JJ Grey & Mofro

Vinyl Music Hall Presents

JJ Grey & Mofro

Southern Avenue

Thu, April 27, 2017

7:00 pm

Vinyl Music Hall

Pensacola, FL

$28.00 - $30.00

This event is all ages

General Admission * Standing Room Only * Additional $5 Cash Surcharge At The Door For Under 21 * Attendees Under 16 Must Be Accompanied By A Ticketed, Adult Guardian * Posted Times Are Door Times- Events Generally Begin 30-60 Minutes After Doors Open

JJ Grey & Mofro
JJ Grey & Mofro
From the days of playing greasy local juke joints to headlining major festivals, JJ Grey remains an unfettered, blissful performer, singing with a blue-collared spirit over the bone-deep grooves of his compositions. His presence before an audience is something startling and immediate, at times a funk rave-up, other times a sort of mass-absolution for the mortal weaknesses that make him and his audience human. When you see JJ Grey and his band Mofro live—and you truly, absolutely must—the man is fearless.
Onstage, Grey delivers his songs with compassion and a relentless honesty, but perhaps not until Ol’ Glory has a studio record captured the fierceness and intimacy that defines a Grey live performance. “I wanted that crucial lived-in feel,” Grey says of Ol’ Glory, and here he hits his mark. On the new album, Grey and his current Mofro lineup offer grace and groove in equal measure, with an easygoing quality to the production that makes those beautiful muscular drum-breaks sound as though the band has set up in your living room.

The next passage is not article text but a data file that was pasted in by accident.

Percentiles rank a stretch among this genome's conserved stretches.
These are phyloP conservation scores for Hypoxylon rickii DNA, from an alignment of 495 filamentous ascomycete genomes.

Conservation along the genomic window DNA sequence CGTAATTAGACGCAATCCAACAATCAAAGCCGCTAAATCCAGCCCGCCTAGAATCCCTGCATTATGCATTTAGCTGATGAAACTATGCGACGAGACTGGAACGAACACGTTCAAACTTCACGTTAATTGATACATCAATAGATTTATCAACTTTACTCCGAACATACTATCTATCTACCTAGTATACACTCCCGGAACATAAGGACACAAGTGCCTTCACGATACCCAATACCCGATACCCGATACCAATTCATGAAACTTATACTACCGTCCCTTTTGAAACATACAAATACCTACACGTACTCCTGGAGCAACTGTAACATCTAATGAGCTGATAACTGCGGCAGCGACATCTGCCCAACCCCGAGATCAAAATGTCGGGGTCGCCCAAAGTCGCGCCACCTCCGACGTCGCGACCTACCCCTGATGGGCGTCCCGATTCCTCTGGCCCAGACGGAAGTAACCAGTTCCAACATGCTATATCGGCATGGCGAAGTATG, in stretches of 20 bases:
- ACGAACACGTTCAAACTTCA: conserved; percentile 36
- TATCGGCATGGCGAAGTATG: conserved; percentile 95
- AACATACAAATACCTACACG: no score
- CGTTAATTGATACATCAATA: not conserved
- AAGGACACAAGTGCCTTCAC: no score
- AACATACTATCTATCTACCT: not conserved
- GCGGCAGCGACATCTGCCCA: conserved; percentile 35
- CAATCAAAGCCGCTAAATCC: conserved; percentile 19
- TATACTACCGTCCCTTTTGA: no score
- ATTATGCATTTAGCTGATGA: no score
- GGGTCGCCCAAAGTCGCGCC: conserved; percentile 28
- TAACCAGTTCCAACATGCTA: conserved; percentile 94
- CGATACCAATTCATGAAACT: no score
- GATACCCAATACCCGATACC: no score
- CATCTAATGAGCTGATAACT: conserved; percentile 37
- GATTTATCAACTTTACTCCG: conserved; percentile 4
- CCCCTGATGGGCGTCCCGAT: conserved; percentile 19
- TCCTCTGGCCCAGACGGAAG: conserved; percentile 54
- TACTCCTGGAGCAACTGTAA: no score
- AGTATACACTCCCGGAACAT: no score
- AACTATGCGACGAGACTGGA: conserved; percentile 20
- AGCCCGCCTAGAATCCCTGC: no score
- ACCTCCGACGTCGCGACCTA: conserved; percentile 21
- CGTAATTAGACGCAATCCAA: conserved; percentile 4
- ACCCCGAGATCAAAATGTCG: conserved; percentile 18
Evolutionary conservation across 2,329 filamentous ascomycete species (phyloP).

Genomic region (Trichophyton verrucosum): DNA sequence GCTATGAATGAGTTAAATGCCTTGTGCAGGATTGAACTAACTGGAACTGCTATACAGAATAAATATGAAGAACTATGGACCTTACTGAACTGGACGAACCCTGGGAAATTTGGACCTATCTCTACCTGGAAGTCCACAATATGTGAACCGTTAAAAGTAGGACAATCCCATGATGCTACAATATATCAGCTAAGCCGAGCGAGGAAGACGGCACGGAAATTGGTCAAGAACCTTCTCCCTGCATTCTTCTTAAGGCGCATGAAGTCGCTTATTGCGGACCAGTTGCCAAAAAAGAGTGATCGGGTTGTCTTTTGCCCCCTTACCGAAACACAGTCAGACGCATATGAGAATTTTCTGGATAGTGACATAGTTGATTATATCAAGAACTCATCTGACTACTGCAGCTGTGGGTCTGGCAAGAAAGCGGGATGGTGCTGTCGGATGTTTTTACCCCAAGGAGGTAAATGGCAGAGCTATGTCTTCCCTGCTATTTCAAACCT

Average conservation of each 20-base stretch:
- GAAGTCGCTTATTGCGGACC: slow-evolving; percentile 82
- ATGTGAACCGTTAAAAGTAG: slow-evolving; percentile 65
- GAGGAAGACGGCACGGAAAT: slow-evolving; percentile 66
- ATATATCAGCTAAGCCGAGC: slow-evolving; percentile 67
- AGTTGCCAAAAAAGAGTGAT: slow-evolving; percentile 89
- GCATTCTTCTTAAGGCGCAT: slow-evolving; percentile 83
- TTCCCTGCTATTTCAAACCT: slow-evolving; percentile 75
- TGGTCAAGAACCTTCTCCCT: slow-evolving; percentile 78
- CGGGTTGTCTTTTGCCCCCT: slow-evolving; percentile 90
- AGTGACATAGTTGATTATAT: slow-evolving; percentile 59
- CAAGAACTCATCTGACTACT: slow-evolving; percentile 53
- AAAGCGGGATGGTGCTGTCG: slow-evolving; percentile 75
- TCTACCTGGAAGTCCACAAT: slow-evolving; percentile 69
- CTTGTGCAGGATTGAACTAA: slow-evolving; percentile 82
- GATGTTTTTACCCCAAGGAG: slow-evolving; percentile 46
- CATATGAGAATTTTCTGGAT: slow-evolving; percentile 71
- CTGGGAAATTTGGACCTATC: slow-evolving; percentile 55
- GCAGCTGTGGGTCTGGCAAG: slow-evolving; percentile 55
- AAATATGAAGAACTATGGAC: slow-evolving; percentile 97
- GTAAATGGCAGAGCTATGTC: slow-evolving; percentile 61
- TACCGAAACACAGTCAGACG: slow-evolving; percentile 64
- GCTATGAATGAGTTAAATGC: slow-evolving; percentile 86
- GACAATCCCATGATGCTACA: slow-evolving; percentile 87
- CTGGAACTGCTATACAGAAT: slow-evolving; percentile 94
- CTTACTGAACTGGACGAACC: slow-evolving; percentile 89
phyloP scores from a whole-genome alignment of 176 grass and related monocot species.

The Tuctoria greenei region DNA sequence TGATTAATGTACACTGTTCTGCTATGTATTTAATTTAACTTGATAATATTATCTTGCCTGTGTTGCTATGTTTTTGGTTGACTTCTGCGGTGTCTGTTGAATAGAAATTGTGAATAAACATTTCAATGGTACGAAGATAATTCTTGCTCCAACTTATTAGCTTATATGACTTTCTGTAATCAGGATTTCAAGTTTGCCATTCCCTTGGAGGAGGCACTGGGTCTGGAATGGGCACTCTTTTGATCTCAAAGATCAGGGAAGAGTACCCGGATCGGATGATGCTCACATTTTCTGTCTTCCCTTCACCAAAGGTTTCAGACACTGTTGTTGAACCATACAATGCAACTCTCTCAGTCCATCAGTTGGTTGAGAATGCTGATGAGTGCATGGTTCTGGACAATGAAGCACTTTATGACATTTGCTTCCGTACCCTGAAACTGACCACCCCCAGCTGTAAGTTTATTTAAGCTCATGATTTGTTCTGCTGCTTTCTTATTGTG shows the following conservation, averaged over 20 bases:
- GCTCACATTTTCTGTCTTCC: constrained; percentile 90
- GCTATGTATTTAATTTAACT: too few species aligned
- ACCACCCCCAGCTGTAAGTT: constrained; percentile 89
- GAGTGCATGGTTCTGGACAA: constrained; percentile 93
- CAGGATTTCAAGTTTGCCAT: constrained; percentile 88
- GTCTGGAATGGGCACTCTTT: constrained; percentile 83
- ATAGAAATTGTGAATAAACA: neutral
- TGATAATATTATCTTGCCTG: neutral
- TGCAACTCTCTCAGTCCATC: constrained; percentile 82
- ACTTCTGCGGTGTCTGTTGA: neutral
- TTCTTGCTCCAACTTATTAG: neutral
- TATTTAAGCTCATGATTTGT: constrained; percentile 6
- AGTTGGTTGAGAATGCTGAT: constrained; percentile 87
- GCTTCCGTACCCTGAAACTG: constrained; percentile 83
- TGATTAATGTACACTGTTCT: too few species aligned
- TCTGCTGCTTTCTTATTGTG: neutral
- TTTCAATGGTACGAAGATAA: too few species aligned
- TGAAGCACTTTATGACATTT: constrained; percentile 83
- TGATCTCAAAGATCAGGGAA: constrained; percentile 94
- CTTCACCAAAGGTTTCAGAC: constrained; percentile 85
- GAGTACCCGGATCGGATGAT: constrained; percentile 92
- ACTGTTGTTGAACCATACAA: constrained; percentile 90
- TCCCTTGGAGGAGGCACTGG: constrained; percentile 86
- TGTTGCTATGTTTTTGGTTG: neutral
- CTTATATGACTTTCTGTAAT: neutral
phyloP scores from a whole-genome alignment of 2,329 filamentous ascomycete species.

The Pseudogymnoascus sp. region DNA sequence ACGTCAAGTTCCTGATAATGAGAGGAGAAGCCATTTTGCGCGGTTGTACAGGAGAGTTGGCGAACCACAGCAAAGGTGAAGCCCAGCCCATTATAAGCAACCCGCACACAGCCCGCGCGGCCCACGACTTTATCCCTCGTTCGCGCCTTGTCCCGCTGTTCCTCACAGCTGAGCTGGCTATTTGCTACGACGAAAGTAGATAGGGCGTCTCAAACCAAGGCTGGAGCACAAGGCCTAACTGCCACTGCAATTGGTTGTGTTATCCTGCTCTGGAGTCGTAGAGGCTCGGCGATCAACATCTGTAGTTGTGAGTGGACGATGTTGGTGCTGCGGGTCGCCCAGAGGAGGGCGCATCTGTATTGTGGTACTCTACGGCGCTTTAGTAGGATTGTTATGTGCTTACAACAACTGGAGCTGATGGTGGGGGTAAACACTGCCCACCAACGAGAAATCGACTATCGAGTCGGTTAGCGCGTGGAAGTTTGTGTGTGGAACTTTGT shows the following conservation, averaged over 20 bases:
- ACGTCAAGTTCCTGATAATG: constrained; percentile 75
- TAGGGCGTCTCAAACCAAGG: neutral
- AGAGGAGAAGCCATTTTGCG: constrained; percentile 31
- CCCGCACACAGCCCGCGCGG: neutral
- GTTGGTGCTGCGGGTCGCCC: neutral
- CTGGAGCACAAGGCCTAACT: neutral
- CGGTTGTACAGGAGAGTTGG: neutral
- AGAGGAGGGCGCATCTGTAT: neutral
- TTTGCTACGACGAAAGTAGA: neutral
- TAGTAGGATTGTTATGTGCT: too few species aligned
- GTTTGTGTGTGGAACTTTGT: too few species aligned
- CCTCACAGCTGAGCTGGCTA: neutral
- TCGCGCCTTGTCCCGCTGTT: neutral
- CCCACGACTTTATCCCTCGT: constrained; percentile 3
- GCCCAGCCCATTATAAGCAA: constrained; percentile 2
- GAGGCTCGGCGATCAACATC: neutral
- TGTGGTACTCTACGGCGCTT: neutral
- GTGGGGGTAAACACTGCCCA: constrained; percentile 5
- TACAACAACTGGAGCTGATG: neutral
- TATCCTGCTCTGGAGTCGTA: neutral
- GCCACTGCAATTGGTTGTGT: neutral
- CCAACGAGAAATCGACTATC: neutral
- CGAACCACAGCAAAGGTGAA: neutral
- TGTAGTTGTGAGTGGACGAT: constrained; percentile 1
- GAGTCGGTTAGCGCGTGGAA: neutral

Despite a redoubtable stage presence, Grey does get performance anxiety—specifically, when he's suspended 50 feet above the soil of his pecan grove, clearing moss from the upper trees.
“The tops of the trees are even worse,” he laughs, “say closer to 70, maybe even 80 feet. I'm not phobic about heights, but I don't think anyone's crazy about getting up in a bucket and swinging all around. I wanted to fertilize this year but didn't get a chance. This February I will, about two tons—to feed the trees.”
When he isn't touring, Grey exerts his prodigious energies on the family land, a former chicken-farm that was run by his maternal grandmother and grandfather. The farm boasts a recording studio, a warehouse that doubles as Grey's gym, an open-air barn, and of course those 50-odd pecan trees that occasionally require Grey to go airborne with his sprayer.